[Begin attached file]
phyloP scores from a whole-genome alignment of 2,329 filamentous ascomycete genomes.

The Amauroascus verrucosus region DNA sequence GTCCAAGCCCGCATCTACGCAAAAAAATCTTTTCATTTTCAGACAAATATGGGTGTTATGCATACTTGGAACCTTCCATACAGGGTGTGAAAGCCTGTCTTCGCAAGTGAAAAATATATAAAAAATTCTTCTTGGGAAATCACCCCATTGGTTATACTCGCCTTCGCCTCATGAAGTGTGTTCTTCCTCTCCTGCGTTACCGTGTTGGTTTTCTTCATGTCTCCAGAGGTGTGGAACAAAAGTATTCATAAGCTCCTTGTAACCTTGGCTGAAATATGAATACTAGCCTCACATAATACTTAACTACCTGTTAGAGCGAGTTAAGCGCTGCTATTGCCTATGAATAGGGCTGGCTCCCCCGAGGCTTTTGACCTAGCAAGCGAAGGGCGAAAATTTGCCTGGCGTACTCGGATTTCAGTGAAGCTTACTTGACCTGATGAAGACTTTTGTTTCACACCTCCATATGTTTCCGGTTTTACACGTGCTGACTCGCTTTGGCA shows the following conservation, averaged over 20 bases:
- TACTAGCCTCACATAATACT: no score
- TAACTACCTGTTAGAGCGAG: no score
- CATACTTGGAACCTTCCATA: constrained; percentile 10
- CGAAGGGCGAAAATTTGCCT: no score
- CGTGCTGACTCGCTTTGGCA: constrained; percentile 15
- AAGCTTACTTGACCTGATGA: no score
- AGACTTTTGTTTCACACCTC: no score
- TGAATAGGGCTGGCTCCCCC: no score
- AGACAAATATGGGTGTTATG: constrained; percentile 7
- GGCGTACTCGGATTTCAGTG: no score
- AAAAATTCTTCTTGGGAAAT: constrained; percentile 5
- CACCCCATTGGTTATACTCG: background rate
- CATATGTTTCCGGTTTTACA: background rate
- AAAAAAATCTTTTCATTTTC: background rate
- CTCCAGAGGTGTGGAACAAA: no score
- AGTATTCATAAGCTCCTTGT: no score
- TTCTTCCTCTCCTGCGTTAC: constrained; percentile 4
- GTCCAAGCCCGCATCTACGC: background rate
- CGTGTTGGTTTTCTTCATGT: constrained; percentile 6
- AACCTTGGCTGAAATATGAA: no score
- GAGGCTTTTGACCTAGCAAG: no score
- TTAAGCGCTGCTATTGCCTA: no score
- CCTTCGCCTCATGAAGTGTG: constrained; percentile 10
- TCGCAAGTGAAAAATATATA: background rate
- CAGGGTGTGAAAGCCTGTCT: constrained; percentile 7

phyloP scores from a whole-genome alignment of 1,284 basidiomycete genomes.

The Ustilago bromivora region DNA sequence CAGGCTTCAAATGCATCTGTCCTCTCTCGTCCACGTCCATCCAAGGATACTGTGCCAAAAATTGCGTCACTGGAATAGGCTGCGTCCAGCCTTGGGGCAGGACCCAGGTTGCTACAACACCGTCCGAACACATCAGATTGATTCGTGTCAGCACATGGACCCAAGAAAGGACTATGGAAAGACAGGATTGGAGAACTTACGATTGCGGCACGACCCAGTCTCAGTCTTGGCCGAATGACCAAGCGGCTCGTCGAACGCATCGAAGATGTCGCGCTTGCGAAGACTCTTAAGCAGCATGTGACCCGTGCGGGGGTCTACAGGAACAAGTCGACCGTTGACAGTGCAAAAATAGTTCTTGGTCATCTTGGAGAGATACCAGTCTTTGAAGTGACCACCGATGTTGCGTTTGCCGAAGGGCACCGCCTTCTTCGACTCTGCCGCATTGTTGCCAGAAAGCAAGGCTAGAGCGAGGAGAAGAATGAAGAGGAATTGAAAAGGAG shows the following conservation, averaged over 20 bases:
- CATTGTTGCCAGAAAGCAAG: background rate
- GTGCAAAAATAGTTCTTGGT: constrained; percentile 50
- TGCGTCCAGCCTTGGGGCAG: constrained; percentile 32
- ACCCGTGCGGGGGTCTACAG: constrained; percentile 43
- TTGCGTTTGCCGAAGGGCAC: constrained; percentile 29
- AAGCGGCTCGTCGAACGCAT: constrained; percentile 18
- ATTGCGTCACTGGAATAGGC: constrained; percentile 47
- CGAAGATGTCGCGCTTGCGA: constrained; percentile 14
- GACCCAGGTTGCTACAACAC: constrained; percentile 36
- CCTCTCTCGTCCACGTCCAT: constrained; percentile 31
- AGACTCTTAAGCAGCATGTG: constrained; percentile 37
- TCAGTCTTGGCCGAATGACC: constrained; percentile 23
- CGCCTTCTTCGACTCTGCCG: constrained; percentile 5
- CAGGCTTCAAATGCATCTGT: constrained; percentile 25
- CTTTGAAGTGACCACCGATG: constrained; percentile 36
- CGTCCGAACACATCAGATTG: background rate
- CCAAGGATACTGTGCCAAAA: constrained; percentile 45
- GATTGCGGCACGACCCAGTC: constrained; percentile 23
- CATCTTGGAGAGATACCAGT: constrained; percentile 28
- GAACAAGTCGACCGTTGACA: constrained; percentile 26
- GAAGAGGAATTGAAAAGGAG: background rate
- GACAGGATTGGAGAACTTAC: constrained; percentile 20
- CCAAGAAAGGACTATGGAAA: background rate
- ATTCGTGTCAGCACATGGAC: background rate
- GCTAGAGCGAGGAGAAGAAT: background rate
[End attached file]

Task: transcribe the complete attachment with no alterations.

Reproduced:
phyloP scores from a whole-genome alignment of 2,329 filamentous ascomycete genomes.

The Amauroascus verrucosus region DNA sequence GTCCAAGCCCGCATCTACGCAAAAAAATCTTTTCATTTTCAGACAAATATGGGTGTTATGCATACTTGGAACCTTCCATACAGGGTGTGAAAGCCTGTCTTCGCAAGTGAAAAATATATAAAAAATTCTTCTTGGGAAATCACCCCATTGGTTATACTCGCCTTCGCCTCATGAAGTGTGTTCTTCCTCTCCTGCGTTACCGTGTTGGTTTTCTTCATGTCTCCAGAGGTGTGGAACAAAAGTATTCATAAGCTCCTTGTAACCTTGGCTGAAATATGAATACTAGCCTCACATAATACTTAACTACCTGTTAGAGCGAGTTAAGCGCTGCTATTGCCTATGAATAGGGCTGGCTCCCCCGAGGCTTTTGACCTAGCAAGCGAAGGGCGAAAATTTGCCTGGCGTACTCGGATTTCAGTGAAGCTTACTTGACCTGATGAAGACTTTTGTTTCACACCTCCATATGTTTCCGGTTTTACACGTGCTGACTCGCTTTGGCA shows the following conservation, averaged over 20 bases:
- TACTAGCCTCACATAATACT: no score
- TAACTACCTGTTAGAGCGAG: no score
- CATACTTGGAACCTTCCATA: constrained; percentile 10
- CGAAGGGCGAAAATTTGCCT: no score
- CGTGCTGACTCGCTTTGGCA: constrained; percentile 15
- AAGCTTACTTGACCTGATGA: no score
- AGACTTTTGTTTCACACCTC: no score
- TGAATAGGGCTGGCTCCCCC: no score
- AGACAAATATGGGTGTTATG: constrained; percentile 7
- GGCGTACTCGGATTTCAGTG: no score
- AAAAATTCTTCTTGGGAAAT: constrained; percentile 5
- CACCCCATTGGTTATACTCG: background rate
- CATATGTTTCCGGTTTTACA: background rate
- AAAAAAATCTTTTCATTTTC: background rate
- CTCCAGAGGTGTGGAACAAA: no score
- AGTATTCATAAGCTCCTTGT: no score
- TTCTTCCTCTCCTGCGTTAC: constrained; percentile 4
- GTCCAAGCCCGCATCTACGC: background rate
- CGTGTTGGTTTTCTTCATGT: constrained; percentile 6
- AACCTTGGCTGAAATATGAA: no score
- GAGGCTTTTGACCTAGCAAG: no score
- TTAAGCGCTGCTATTGCCTA: no score
- CCTTCGCCTCATGAAGTGTG: constrained; percentile 10
- TCGCAAGTGAAAAATATATA: background rate
- CAGGGTGTGAAAGCCTGTCT: constrained; percentile 7

phyloP scores from a whole-genome alignment of 1,284 basidiomycete genomes.

The Ustilago bromivora region DNA sequence CAGGCTTCAAATGCATCTGTCCTCTCTCGTCCACGTCCATCCAAGGATACTGTGCCAAAAATTGCGTCACTGGAATAGGCTGCGTCCAGCCTTGGGGCAGGACCCAGGTTGCTACAACACCGTCCGAACACATCAGATTGATTCGTGTCAGCACATGGACCCAAGAAAGGACTATGGAAAGACAGGATTGGAGAACTTACGATTGCGGCACGACCCAGTCTCAGTCTTGGCCGAATGACCAAGCGGCTCGTCGAACGCATCGAAGATGTCGCGCTTGCGAAGACTCTTAAGCAGCATGTGACCCGTGCGGGGGTCTACAGGAACAAGTCGACCGTTGACAGTGCAAAAATAGTTCTTGGTCATCTTGGAGAGATACCAGTCTTTGAAGTGACCACCGATGTTGCGTTTGCCGAAGGGCACCGCCTTCTTCGACTCTGCCGCATTGTTGCCAGAAAGCAAGGCTAGAGCGAGGAGAAGAATGAAGAGGAATTGAAAAGGAG shows the following conservation, averaged over 20 bases:
- CATTGTTGCCAGAAAGCAAG: background rate
- GTGCAAAAATAGTTCTTGGT: constrained; percentile 50
- TGCGTCCAGCCTTGGGGCAG: constrained; percentile 32
- ACCCGTGCGGGGGTCTACAG: constrained; percentile 43
- TTGCGTTTGCCGAAGGGCAC: constrained; percentile 29
- AAGCGGCTCGTCGAACGCAT: constrained; percentile 18
- ATTGCGTCACTGGAATAGGC: constrained; percentile 47
- CGAAGATGTCGCGCTTGCGA: constrained; percentile 14
- GACCCAGGTTGCTACAACAC: constrained; percentile 36
- CCTCTCTCGTCCACGTCCAT: constrained; percentile 31
- AGACTCTTAAGCAGCATGTG: constrained; percentile 37
- TCAGTCTTGGCCGAATGACC: constrained; percentile 23
- CGCCTTCTTCGACTCTGCCG: constrained; percentile 5
- CAGGCTTCAAATGCATCTGT: constrained; percentile 25
- CTTTGAAGTGACCACCGATG: constrained; percentile 36
- CGTCCGAACACATCAGATTG: background rate
- CCAAGGATACTGTGCCAAAA: constrained; percentile 45
- GATTGCGGCACGACCCAGTC: constrained; percentile 23
- CATCTTGGAGAGATACCAGT: constrained; percentile 28
- GAACAAGTCGACCGTTGACA: constrained; percentile 26
- GAAGAGGAATTGAAAAGGAG: background rate
- GACAGGATTGGAGAACTTAC: constrained; percentile 20
- CCAAGAAAGGACTATGGAAA: background rate
- ATTCGTGTCAGCACATGGAC: background rate
- GCTAGAGCGAGGAGAAGAAT: background rate